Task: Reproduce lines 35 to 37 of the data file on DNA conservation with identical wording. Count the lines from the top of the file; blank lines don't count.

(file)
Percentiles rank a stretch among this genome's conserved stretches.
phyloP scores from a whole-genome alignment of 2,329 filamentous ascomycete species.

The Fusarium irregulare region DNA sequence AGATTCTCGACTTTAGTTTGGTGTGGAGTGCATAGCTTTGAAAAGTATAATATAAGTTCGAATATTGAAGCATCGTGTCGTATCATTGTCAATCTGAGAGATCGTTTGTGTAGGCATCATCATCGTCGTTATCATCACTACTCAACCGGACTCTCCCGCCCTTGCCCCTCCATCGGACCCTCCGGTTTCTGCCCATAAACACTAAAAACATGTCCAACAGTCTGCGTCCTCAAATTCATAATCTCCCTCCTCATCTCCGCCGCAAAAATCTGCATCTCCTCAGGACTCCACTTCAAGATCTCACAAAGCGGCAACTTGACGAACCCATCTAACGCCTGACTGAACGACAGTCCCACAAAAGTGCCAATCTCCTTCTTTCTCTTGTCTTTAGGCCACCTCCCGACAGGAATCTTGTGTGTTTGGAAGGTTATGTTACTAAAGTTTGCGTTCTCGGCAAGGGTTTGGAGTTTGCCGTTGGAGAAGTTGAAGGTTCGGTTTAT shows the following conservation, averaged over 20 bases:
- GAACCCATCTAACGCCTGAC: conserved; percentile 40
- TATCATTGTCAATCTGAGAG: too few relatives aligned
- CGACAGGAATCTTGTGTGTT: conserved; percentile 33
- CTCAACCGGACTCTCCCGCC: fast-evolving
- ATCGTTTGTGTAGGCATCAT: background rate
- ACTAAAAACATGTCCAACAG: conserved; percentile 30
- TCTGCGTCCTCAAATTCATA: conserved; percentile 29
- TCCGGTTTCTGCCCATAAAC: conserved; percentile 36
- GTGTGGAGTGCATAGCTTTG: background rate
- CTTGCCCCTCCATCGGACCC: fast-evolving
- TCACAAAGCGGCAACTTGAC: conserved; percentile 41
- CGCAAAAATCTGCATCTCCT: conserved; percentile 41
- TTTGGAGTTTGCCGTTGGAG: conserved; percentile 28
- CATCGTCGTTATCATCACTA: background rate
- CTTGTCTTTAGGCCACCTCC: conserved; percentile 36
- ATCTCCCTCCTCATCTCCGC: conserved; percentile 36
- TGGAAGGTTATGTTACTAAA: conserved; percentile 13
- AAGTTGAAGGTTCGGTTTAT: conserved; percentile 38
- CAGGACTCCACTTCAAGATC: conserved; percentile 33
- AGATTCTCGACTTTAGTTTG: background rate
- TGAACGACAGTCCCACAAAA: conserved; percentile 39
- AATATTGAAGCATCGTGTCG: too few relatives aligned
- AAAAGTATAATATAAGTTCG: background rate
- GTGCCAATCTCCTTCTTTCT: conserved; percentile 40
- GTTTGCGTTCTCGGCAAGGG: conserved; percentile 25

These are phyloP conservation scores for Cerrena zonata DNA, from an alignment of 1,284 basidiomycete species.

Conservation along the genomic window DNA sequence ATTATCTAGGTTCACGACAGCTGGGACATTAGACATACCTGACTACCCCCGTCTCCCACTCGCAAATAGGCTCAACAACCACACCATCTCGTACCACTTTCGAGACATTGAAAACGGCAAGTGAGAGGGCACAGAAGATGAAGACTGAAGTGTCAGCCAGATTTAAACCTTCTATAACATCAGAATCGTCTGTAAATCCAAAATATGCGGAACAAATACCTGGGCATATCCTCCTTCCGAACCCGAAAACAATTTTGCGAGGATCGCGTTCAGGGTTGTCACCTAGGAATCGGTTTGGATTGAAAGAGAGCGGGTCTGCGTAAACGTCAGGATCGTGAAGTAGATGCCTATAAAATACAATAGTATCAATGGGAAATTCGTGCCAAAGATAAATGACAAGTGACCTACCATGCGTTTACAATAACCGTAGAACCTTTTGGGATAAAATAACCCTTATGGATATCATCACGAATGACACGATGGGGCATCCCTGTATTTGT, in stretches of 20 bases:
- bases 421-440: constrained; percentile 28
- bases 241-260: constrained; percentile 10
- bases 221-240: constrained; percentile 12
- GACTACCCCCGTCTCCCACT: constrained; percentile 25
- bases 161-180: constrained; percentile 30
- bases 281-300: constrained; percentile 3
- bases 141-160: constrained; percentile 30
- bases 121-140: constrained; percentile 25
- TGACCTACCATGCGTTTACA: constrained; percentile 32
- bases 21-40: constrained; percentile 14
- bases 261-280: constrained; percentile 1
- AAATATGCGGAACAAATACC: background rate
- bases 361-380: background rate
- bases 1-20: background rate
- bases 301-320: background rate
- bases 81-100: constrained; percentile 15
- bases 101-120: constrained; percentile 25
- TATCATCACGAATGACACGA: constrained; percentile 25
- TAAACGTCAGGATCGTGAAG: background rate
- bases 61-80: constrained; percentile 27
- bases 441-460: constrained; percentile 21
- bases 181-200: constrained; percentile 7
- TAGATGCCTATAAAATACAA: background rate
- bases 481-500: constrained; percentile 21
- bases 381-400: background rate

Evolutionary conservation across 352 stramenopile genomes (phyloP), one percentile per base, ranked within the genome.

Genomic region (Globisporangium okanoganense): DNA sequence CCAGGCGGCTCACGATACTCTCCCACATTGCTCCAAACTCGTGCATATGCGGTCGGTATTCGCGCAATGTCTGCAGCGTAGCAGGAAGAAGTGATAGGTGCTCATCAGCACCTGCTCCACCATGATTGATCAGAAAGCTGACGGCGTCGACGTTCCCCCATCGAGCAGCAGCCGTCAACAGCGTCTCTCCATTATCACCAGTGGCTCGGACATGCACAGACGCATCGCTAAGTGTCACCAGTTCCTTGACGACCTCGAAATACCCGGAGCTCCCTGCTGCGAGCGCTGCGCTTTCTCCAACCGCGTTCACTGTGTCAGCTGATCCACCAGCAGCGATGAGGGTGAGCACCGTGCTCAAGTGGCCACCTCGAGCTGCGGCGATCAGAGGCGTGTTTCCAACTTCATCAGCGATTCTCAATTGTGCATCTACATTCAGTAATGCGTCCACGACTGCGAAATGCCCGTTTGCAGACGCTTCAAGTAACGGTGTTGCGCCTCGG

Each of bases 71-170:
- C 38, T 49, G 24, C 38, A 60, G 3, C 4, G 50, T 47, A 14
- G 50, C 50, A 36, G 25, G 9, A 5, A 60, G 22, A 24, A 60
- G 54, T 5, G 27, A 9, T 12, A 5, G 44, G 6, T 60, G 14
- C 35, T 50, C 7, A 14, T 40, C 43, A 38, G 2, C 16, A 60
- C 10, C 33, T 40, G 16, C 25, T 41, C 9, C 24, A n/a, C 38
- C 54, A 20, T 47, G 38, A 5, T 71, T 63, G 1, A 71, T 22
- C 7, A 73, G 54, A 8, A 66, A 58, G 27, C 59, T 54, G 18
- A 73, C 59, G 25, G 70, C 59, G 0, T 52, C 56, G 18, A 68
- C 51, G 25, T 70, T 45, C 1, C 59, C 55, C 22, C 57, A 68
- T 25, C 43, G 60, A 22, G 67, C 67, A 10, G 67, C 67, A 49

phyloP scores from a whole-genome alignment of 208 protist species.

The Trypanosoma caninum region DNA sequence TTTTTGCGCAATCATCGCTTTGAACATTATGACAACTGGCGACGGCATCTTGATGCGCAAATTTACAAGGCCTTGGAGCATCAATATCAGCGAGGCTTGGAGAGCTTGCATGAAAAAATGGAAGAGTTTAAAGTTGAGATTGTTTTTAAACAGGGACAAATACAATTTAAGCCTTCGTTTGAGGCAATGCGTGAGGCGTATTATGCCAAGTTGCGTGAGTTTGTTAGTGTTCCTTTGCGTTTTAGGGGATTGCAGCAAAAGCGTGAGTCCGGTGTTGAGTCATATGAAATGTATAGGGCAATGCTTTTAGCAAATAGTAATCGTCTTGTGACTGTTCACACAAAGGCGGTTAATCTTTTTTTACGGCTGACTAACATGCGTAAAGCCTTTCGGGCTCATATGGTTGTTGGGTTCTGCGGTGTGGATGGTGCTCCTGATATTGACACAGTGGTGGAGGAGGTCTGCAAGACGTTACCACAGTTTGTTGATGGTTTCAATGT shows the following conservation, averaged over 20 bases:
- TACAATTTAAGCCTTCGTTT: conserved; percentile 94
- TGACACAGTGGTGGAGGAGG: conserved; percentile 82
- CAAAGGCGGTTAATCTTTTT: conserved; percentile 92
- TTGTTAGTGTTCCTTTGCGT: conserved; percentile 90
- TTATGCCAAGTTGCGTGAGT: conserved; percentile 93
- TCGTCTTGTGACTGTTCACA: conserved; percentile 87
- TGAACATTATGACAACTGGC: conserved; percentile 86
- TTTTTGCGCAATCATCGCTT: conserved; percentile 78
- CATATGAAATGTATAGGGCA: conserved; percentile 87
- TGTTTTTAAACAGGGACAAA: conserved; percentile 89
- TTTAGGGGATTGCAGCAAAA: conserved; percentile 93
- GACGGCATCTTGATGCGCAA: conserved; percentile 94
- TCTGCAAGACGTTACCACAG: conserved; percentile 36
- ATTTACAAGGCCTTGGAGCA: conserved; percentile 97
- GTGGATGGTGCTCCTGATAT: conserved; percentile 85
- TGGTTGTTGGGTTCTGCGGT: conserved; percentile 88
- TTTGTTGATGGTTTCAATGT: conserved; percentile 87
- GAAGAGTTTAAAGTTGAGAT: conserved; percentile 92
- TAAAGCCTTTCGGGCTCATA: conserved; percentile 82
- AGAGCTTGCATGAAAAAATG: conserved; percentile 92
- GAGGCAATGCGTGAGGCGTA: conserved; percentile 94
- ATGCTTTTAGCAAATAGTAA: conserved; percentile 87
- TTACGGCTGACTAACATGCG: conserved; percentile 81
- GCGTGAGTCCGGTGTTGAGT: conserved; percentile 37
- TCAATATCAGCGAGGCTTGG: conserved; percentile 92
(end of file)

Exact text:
- bases 161-180: constrained; percentile 30
- bases 281-300: constrained; percentile 3
- bases 141-160: constrained; percentile 30